Wednesday, September 29, 2010

Star Of Bethlehem: Flower of the Virgin's Child

"Ah me!" the lonely stranger said,
"The hope which led my footsteps on,
And light from heaven around them shed,
O'er weary wave and waste, is gone!

..."And what am I, o'er such a land
The banner of the Cross to bear?
Dear Lord, uphold me with Thy hand,
Thy strength with human weakness share!"

He ceased; for at his very feet
In mild rebuke a floweret smiled;
How thrilled his sinking heart to greet
The Star-flower of the Virgin's child!

In poetic verse, John Greenleaf Whittier told the story of a Christian missionary wearied and discouraged in his efforts to carry the Gospel to Iran.  But upon seeing a flower known as Star Of Bethlehem at his feet, he was heartened to carry on his very difficult work.

Readers during the Victorian era were very romantic in their outlook, as their art attests.  That a flower might suggest the "star in the east" to a weary evangelist and encourage him seems far-fetched to cynical moderns.  We would be more inclined to accept its botanical name, Ornithogalum (pronounced or-ni-THOG-al-um), which means "bird milk". ("Bird milk", also known as "crop milk", is supposed to allude to the color of the flowers.) But we gardeners will tend to appreciate the symbolism of the Natal Star since we are hopeless romantics.

The genus, Ornithogalum, is a member of the Hyacinthaceae family and consists of about twenty species.  Flowers are white, except for O. dubium which produces orange and yellow ones.  Different species are native to southern Europe, north Africa and South Africa. Though generally hardy in USDA climate zones 8 to 11, they are effective in container gardens in cooler regions.  Where they may be grown outdoors over winter, they are excellent for bulb gardens, perennial gardens and borders, and naturalizing.  They are superb for cutting, lasting a couple of weeks or more in flower arrangements.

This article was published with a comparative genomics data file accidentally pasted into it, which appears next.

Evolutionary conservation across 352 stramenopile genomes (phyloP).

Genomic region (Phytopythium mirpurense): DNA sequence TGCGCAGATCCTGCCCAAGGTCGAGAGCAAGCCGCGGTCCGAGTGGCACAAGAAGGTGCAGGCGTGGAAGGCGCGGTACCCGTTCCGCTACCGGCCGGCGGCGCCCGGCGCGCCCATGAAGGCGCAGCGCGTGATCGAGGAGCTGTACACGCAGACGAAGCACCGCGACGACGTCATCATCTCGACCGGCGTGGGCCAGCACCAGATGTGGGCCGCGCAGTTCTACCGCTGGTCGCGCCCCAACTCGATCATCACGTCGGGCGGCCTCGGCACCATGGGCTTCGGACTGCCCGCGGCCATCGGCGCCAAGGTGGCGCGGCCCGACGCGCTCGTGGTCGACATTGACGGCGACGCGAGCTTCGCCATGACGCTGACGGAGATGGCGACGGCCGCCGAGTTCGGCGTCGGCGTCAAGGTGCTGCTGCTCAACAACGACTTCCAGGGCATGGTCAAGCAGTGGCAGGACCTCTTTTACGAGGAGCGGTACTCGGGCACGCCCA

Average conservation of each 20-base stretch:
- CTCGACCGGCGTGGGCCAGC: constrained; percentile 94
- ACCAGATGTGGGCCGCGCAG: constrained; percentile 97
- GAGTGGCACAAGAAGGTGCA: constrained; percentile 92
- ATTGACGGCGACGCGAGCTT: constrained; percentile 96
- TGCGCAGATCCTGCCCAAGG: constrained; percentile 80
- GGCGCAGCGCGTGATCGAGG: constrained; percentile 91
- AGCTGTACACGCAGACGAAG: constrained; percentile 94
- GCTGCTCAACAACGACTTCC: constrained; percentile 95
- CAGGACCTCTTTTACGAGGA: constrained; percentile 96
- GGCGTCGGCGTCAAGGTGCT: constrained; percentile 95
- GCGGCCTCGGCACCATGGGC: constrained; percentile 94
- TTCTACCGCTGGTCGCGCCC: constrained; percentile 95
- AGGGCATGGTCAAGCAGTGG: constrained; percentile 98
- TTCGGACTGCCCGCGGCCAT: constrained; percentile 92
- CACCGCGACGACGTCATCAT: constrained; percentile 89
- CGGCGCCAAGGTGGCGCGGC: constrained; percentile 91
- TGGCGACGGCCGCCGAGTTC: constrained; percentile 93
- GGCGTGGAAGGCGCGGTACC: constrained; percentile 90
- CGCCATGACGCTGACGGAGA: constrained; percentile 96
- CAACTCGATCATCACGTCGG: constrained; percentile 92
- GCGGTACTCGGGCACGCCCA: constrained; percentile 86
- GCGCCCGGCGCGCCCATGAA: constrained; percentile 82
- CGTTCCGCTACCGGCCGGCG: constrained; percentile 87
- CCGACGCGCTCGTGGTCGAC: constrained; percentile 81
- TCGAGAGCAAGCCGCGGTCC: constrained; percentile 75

Ornithogalums require little attention.  Plant them in spring in full sun to partial shade and in average, well-drained garden soil. Recommended pH is from 6.1 to 7.8.

Fragrant flowers appear in late spring to mid-summer.  After blooming the leaves will eventually turn brown. Allow the leaves to turn brown before removing them.  Early removal of foliage prevents the bulbs from storing reserves for the following year.

Before planting, take a sample of your garden soil to your local Cooperative Extension Service office.  For a small fee, they will send it to a lab for analysis and return a report to you.  Your soil sample report will include recommendations for amending the soil.  Follow them.

Unless you are naturalizing them in the lawn, prepare the planting bed by cultivating at least 8" deep, removing all traces of weeds.  A good practice is to mix 5 tablespoons of 10-10-10 fertilizer and 2 cups of bone meal per ten square feet area of bulb garden.  Don't let synthetic fertilizer come into direct contact with plants.

Plant Ornithogalum bulbs about 3 inches deep and 6 inches apart in spring.  Depth is measured to the bottom of the hole.

By the way, the bulbs look like little onions.  One species, O. longibracteatum, is called Pregnant Onion or False Sea Onion.  But don't let the resemblance fool you.  Though some species are edible, others contain a heart-stopping steroid called cardenolide.  Don't eat any of them.

As gardeners, we know how flowers lift our spirits.  We don't mind the work because the rewards are so great.  Plant Star Of Bethlehem bulbs and you'll be heartened when they bloom.

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